Residents interviewed by The Herald said they’ve mostly been responsible for their own moves. Hilary Lohman, who recently moved out, said the only guidance she received in the past year was to call 2-1-1.
“They gave out a packet to show different opportunities of places to live,” Lohman said of the property management company and housing authority. “It gave us possibilities, but they didn’t do anything outside of that.”
The 2-1-1 number connected her to Volunteers of America, the nonprofit that distributes rental assistance money to Snohomish County residents. It was more guidance than some of the other tenants received.
Colpitts learned about the rental assistance from Pam Hurst, a member of the city of Lynnwood’s Human Services Commission. Another tenant told The Herald she didn’t learn about the rental assistance until it was too late.
The tenant couldn’t afford to pay August rent and her family’s moving expenses. When she explained the situation to the property management company, she was told she didn’t have a choice. If she didn’t pay her rent, the bill would go to collections. She paid her rent.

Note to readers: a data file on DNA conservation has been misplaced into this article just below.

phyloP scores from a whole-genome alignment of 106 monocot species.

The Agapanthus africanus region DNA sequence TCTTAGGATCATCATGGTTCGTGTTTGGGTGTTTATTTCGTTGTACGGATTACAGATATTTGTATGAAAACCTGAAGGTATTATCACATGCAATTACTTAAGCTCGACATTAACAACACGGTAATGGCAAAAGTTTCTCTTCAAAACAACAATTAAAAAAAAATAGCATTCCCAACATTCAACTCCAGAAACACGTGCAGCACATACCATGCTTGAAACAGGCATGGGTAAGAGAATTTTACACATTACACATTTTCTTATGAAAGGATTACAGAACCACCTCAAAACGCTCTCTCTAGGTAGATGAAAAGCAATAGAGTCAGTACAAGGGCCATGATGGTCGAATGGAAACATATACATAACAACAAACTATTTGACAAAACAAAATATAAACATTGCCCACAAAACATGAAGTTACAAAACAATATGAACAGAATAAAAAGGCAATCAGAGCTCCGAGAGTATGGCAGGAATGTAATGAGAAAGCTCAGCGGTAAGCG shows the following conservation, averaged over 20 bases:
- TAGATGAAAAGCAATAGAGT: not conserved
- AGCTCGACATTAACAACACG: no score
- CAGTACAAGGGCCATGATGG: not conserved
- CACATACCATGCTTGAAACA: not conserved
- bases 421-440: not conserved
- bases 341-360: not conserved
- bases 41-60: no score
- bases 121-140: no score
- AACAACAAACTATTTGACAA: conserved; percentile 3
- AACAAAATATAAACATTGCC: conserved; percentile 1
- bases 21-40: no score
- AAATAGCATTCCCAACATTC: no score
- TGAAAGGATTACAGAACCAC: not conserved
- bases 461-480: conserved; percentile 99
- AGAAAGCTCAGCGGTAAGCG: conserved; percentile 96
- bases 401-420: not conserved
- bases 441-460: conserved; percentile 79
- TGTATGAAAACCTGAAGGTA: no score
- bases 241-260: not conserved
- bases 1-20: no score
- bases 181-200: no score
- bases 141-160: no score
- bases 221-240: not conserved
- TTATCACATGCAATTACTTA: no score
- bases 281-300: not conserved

At that point, however, the money from Volunteers of America couldn’t help the tenant.
The money from Volunteers of America is tied to the COVID-19 pandemic. If a tenant fell behind on rent during the pandemic, the nonprofit can help pay their delinquent rent bills or possibly future rent. The money doesn’t pay for a moving truck, application fees or a security deposit.
Galina Volchkova, senior director of Volunteers of America’s Housing Services, said the nonprofit has distributed rental assistance to more than 150 Whispering Pines families since 2020. However, relocating the remaining residents is more complicated than qualifying people for money, Volchkova said.
Many families struggled to meet new landlords’ screening criteria. Combined with a major shortage of affordable housing, the renters are in a tough spot. If they can’t afford to move or live anywhere else, where are they supposed to go?